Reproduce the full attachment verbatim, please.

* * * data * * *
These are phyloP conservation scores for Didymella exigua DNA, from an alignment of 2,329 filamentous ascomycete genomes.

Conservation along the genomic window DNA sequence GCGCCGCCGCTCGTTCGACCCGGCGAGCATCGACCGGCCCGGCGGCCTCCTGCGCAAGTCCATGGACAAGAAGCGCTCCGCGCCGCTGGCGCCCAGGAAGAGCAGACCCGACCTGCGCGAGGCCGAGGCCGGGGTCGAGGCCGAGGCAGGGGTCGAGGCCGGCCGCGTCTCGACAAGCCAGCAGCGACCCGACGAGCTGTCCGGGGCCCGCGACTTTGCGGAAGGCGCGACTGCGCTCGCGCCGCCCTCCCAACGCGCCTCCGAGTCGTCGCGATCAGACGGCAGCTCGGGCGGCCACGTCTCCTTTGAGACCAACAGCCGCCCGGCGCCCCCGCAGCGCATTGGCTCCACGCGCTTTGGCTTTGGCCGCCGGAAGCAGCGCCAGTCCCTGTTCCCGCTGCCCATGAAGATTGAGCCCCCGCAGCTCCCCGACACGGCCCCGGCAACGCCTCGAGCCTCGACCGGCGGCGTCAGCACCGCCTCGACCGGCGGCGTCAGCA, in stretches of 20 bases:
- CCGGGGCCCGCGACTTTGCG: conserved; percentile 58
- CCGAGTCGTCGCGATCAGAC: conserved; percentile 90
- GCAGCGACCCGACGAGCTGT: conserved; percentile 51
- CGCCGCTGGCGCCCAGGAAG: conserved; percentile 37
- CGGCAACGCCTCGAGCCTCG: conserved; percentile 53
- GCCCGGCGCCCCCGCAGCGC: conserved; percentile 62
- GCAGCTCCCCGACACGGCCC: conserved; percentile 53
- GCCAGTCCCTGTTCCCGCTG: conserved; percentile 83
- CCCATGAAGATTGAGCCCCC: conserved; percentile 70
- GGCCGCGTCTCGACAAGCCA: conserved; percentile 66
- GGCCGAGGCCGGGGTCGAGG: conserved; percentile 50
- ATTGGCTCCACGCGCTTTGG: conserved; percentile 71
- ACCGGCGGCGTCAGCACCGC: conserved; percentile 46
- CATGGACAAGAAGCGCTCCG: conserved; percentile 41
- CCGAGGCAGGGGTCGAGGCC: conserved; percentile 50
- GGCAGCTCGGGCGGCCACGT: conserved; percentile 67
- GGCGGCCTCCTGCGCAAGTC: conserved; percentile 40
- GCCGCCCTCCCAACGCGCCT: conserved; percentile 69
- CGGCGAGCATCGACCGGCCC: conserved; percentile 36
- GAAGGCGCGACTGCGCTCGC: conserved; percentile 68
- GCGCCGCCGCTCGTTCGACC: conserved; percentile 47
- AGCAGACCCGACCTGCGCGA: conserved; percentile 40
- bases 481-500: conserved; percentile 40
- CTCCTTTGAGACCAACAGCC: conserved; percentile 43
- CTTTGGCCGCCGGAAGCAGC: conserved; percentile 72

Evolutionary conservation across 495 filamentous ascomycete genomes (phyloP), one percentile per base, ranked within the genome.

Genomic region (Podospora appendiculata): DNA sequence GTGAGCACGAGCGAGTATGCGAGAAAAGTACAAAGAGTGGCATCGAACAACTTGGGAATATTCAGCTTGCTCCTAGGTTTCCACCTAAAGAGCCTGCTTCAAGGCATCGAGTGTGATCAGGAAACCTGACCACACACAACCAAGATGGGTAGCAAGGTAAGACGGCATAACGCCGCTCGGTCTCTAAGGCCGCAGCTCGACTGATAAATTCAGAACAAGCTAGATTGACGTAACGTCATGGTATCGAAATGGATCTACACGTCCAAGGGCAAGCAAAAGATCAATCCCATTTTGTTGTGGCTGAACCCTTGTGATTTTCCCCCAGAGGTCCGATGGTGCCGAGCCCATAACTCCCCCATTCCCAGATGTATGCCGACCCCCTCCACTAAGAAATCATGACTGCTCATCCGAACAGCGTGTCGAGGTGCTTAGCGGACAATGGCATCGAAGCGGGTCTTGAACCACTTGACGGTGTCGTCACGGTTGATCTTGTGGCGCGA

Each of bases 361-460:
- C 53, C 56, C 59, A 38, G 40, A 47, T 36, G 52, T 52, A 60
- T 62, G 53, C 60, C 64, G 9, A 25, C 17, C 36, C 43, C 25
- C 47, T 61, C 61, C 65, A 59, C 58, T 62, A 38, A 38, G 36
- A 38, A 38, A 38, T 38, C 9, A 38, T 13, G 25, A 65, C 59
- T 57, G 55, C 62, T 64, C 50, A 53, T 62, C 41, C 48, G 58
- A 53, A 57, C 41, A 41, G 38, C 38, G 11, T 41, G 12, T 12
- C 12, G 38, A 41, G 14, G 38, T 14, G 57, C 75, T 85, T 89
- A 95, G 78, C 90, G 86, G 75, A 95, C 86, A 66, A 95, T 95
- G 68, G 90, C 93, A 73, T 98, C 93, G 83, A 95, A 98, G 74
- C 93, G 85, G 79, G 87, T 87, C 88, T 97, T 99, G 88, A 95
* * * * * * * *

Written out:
These are phyloP conservation scores for Didymella exigua DNA, from an alignment of 2,329 filamentous ascomycete genomes.

Conservation along the genomic window DNA sequence GCGCCGCCGCTCGTTCGACCCGGCGAGCATCGACCGGCCCGGCGGCCTCCTGCGCAAGTCCATGGACAAGAAGCGCTCCGCGCCGCTGGCGCCCAGGAAGAGCAGACCCGACCTGCGCGAGGCCGAGGCCGGGGTCGAGGCCGAGGCAGGGGTCGAGGCCGGCCGCGTCTCGACAAGCCAGCAGCGACCCGACGAGCTGTCCGGGGCCCGCGACTTTGCGGAAGGCGCGACTGCGCTCGCGCCGCCCTCCCAACGCGCCTCCGAGTCGTCGCGATCAGACGGCAGCTCGGGCGGCCACGTCTCCTTTGAGACCAACAGCCGCCCGGCGCCCCCGCAGCGCATTGGCTCCACGCGCTTTGGCTTTGGCCGCCGGAAGCAGCGCCAGTCCCTGTTCCCGCTGCCCATGAAGATTGAGCCCCCGCAGCTCCCCGACACGGCCCCGGCAACGCCTCGAGCCTCGACCGGCGGCGTCAGCACCGCCTCGACCGGCGGCGTCAGCA, in stretches of 20 bases:
- CCGGGGCCCGCGACTTTGCG: conserved; percentile 58
- CCGAGTCGTCGCGATCAGAC: conserved; percentile 90
- GCAGCGACCCGACGAGCTGT: conserved; percentile 51
- CGCCGCTGGCGCCCAGGAAG: conserved; percentile 37
- CGGCAACGCCTCGAGCCTCG: conserved; percentile 53
- GCCCGGCGCCCCCGCAGCGC: conserved; percentile 62
- GCAGCTCCCCGACACGGCCC: conserved; percentile 53
- GCCAGTCCCTGTTCCCGCTG: conserved; percentile 83
- CCCATGAAGATTGAGCCCCC: conserved; percentile 70
- GGCCGCGTCTCGACAAGCCA: conserved; percentile 66
- GGCCGAGGCCGGGGTCGAGG: conserved; percentile 50
- ATTGGCTCCACGCGCTTTGG: conserved; percentile 71
- ACCGGCGGCGTCAGCACCGC: conserved; percentile 46
- CATGGACAAGAAGCGCTCCG: conserved; percentile 41
- CCGAGGCAGGGGTCGAGGCC: conserved; percentile 50
- GGCAGCTCGGGCGGCCACGT: conserved; percentile 67
- GGCGGCCTCCTGCGCAAGTC: conserved; percentile 40
- GCCGCCCTCCCAACGCGCCT: conserved; percentile 69
- CGGCGAGCATCGACCGGCCC: conserved; percentile 36
- GAAGGCGCGACTGCGCTCGC: conserved; percentile 68
- GCGCCGCCGCTCGTTCGACC: conserved; percentile 47
- AGCAGACCCGACCTGCGCGA: conserved; percentile 40
- bases 481-500: conserved; percentile 40
- CTCCTTTGAGACCAACAGCC: conserved; percentile 43
- CTTTGGCCGCCGGAAGCAGC: conserved; percentile 72

Evolutionary conservation across 495 filamentous ascomycete genomes (phyloP), one percentile per base, ranked within the genome.

Genomic region (Podospora appendiculata): DNA sequence GTGAGCACGAGCGAGTATGCGAGAAAAGTACAAAGAGTGGCATCGAACAACTTGGGAATATTCAGCTTGCTCCTAGGTTTCCACCTAAAGAGCCTGCTTCAAGGCATCGAGTGTGATCAGGAAACCTGACCACACACAACCAAGATGGGTAGCAAGGTAAGACGGCATAACGCCGCTCGGTCTCTAAGGCCGCAGCTCGACTGATAAATTCAGAACAAGCTAGATTGACGTAACGTCATGGTATCGAAATGGATCTACACGTCCAAGGGCAAGCAAAAGATCAATCCCATTTTGTTGTGGCTGAACCCTTGTGATTTTCCCCCAGAGGTCCGATGGTGCCGAGCCCATAACTCCCCCATTCCCAGATGTATGCCGACCCCCTCCACTAAGAAATCATGACTGCTCATCCGAACAGCGTGTCGAGGTGCTTAGCGGACAATGGCATCGAAGCGGGTCTTGAACCACTTGACGGTGTCGTCACGGTTGATCTTGTGGCGCGA

Each of bases 361-460:
- C 53, C 56, C 59, A 38, G 40, A 47, T 36, G 52, T 52, A 60
- T 62, G 53, C 60, C 64, G 9, A 25, C 17, C 36, C 43, C 25
- C 47, T 61, C 61, C 65, A 59, C 58, T 62, A 38, A 38, G 36
- A 38, A 38, A 38, T 38, C 9, A 38, T 13, G 25, A 65, C 59
- T 57, G 55, C 62, T 64, C 50, A 53, T 62, C 41, C 48, G 58
- A 53, A 57, C 41, A 41, G 38, C 38, G 11, T 41, G 12, T 12
- C 12, G 38, A 41, G 14, G 38, T 14, G 57, C 75, T 85, T 89
- A 95, G 78, C 90, G 86, G 75, A 95, C 86, A 66, A 95, T 95
- G 68, G 90, C 93, A 73, T 98, C 93, G 83, A 95, A 98, G 74
- C 93, G 85, G 79, G 87, T 87, C 88, T 97, T 99, G 88, A 95